Foxconn’s Tijuana Manufacturing Operation Shows the Nearshoring Possibilities

The facility is a testament to investment in Mexico as part of the nearshoring trend

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Over the past 20 years, many companies, particularly in electronics, have outsourced manufacturing. One of the giants of contract manufacturing is Foxconn, the famous CM making Apple products in China. In addition to China, Foxconn has established manufacturing facilities in many countries, including Mexico.

The reshoring/nearshoring movement has companies considering Mexico as a viable low-cost alternative to China. The minimum wage in Tijuana as of January 2024 is approximately $2.25/hour. Land, facilities, and the overall cost of operations are lower, too.

I had the opportunity to visit Foxconn in Tijuana, Mexico, recently and was very impressed with this world-class manufacturing site where they are building consumer electronics, circuit boards, and medical products. As a guest of Foxconn, I was picked up at the San Diego airport and driven across the border – a journey of about 25 miles. After passing through Mexican Immigration at the border, it was an easy 10-minute drive to the Foxconn site.

Foxconn Baja California (FBC) was first established 35 years ago as a Sony manufacturing site. This site was sold to Foxconn in 2010, and it still produces Sony TVs. The operations include making electronic products assembly, 44 lines of surface mount technology (SMT) for circuit boards, and a separate building where medical devices are produced. A total of 5,500 employees work at FBC.

One of the key decision factors when selecting a CM is how employees are treated. Researchers cite information about how the treatment of employees affects productivity and quality. When employees are treated well, the whole operation benefits. For these reasons, companies outsourcing their manufacturing are likely to be very attentive to employee treatment at the factory.

I was impressed with how FBC treats its employees. Foxconn BC is considered a superior place to work compared to other companies in Tijuana. FBC employees are well-paid for the area and are required to work fewer hours. Employees are trained on how to perform their jobs, and about the devices they are making. In what is referred to as “The Fox Life Program,” a park-like exercise area was built on campus with a soccer field and a running track – all for use by the employees. Foxconn established a medical clinic across the street where employees and their families can get medical care. A newly remodeled cafeteria and an on-site bank and convenience store are also provided. I got the impression that FBC is a good place to work.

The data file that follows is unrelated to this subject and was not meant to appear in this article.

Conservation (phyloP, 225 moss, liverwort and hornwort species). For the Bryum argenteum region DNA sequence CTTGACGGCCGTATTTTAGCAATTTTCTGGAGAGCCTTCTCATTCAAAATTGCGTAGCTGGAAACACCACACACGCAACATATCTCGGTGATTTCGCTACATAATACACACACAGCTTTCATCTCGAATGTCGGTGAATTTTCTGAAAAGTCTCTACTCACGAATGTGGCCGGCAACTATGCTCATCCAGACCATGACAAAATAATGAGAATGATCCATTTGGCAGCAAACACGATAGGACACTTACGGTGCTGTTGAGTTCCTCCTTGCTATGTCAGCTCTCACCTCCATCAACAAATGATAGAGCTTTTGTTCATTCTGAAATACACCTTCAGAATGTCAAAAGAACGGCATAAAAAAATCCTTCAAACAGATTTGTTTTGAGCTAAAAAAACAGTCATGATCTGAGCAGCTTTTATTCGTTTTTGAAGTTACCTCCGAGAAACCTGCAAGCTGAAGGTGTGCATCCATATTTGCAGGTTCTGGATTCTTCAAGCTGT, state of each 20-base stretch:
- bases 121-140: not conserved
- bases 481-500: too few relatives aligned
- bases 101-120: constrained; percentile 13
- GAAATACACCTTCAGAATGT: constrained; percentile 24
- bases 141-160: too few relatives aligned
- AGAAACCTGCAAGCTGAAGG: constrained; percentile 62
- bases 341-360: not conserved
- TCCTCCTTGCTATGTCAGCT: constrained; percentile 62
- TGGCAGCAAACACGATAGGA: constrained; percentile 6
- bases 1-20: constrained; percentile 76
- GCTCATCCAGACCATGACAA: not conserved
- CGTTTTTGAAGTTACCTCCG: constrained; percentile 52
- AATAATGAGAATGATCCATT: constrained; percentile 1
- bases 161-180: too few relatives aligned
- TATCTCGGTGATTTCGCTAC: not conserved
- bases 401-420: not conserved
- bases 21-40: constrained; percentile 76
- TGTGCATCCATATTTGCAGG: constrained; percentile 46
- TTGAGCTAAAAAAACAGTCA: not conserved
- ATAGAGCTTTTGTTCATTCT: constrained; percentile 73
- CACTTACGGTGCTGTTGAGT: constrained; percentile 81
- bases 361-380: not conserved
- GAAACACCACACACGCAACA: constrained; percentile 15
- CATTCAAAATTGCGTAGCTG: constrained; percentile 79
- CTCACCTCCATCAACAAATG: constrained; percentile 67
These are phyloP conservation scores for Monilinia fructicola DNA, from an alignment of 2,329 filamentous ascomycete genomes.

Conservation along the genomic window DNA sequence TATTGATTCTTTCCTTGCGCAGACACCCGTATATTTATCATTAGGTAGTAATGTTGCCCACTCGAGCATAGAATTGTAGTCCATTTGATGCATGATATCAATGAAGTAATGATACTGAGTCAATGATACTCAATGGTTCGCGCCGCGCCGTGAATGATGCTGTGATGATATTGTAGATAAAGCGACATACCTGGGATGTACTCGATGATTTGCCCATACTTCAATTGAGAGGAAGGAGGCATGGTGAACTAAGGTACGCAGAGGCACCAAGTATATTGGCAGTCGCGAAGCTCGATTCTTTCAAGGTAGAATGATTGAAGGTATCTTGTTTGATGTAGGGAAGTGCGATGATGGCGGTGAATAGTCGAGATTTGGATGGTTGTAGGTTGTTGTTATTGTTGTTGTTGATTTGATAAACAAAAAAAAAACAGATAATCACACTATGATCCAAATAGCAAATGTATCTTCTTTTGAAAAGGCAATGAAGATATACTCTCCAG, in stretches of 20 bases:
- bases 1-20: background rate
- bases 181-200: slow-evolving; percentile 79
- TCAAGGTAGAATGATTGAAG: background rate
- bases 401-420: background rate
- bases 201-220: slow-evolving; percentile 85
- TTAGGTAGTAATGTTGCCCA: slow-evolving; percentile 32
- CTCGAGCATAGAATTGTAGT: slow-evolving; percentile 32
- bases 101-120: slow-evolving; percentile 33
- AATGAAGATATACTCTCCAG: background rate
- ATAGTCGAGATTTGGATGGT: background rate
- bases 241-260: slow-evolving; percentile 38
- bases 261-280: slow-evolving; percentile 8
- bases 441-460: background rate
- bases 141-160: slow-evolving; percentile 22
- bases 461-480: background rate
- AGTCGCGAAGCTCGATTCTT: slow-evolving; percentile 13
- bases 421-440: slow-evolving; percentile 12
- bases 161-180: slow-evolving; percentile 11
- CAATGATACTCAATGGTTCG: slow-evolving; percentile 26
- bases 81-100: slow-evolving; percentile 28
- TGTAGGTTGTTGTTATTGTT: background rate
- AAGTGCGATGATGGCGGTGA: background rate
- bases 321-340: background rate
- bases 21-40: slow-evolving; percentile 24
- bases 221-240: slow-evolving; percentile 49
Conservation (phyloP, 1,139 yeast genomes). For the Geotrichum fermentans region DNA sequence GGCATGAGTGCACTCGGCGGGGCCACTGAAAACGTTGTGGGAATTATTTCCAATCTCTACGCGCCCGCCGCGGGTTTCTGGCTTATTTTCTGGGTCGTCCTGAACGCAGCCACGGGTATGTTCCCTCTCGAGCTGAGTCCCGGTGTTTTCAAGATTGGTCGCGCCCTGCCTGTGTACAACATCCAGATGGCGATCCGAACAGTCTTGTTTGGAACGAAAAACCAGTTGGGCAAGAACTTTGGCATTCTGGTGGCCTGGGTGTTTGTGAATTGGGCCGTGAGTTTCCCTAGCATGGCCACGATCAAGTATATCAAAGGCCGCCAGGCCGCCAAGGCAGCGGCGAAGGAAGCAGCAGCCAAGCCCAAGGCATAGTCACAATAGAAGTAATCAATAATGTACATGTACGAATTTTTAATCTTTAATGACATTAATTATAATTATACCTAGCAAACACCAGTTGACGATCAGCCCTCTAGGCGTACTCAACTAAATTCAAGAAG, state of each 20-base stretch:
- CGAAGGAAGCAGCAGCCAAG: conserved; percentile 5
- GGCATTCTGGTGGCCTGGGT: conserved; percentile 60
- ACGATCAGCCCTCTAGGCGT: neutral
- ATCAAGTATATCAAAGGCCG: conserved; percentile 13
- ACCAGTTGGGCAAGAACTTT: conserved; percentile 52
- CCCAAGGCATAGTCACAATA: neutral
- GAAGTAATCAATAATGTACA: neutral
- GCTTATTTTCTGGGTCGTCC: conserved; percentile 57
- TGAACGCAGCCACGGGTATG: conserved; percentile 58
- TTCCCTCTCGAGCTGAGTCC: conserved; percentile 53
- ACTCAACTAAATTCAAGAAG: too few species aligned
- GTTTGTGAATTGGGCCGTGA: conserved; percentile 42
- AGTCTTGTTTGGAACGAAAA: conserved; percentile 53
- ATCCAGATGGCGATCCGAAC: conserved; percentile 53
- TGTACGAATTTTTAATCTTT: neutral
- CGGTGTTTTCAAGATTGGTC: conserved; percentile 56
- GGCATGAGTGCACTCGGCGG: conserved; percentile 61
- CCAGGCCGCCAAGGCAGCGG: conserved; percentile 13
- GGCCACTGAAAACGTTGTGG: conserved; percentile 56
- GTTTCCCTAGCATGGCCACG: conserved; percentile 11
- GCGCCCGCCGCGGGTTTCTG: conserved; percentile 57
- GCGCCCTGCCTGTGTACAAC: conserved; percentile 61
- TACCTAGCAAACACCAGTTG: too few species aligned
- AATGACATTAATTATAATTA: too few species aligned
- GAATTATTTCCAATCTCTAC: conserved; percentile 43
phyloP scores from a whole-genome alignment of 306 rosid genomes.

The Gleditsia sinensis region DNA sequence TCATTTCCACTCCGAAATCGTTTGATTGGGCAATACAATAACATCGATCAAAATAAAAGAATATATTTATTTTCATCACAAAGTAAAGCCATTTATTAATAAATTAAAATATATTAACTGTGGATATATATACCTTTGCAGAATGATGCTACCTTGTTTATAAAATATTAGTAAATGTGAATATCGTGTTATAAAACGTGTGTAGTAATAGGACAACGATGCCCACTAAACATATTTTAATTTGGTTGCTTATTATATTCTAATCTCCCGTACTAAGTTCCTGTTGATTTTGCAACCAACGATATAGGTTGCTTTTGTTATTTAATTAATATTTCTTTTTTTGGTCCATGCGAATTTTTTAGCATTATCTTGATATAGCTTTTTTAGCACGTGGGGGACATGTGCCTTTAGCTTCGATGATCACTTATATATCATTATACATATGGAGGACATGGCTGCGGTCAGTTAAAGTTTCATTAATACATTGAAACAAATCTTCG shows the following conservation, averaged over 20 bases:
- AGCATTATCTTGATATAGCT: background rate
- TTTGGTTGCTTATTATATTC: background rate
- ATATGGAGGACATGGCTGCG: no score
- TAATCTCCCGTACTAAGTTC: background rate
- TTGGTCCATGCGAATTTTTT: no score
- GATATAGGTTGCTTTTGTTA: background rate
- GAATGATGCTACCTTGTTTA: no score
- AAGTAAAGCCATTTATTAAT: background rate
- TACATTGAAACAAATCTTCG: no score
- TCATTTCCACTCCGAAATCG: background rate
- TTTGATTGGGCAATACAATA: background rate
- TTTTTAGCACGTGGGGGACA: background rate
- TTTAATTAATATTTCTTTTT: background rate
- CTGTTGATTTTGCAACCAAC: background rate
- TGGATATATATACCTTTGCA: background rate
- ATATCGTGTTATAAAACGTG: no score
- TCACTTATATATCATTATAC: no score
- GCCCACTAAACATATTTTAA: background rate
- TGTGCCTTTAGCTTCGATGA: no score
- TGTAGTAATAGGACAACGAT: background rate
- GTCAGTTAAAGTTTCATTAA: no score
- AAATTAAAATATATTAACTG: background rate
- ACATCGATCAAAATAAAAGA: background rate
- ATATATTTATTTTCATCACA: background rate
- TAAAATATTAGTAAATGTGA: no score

Another advantage of this location is the Port of Ensenada, about 1 hour south of Tijuana. Routing shipments through this ocean port avoids the congestion and cross-border import process of shipping through Long Beach/Los Angeles. Trucks heading north carrying finished goods for delivery to the U.S. cross the U.S./Mexico border at Otay Mesa, about 20 miles east of downtown San Diego. Commercial trucks crossing the border at Otay Mesa can take up to 4 hours of wait time.

The FBC factory was full of technology including robots, and computers for digital quality monitoring, and digital traceability - critical for medical products. The FBC engineering staff was very impressive.

At the end of the day, I was driven back to the San Diego airport. Pedro, my FBC driver, had a special permit to cross in the fast lane in Tijuana with a wait time of about 45 minutes. Passenger cars lined up in the other lanes were waiting 4-6 hours to cross into the U.S. American Customs and Border Protection was the bottleneck – understaffed and moving slowly.

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About the Author

Rosemary Coates, Executive Director
Rosemary Coates's Bio Photo

Ms. Coates is the Executive Director of the Reshoring Institute and the President of Blue Silk Consulting, a Global Supply Chain consulting firm. She is a best-selling author of five supply chain management books including: 42 Rules for Sourcing and Manufacturing in China and Legal Blacksmith - How to Avoid and Defend Supply Chain Disputes. Ms. Coates lives in Silicon Valley and has worked with over 80 clients worldwide. She is also an Expert Witness for legal cases involving global supply chain matters. She is passionate about Reshoring.

View Rosemary's author profile.

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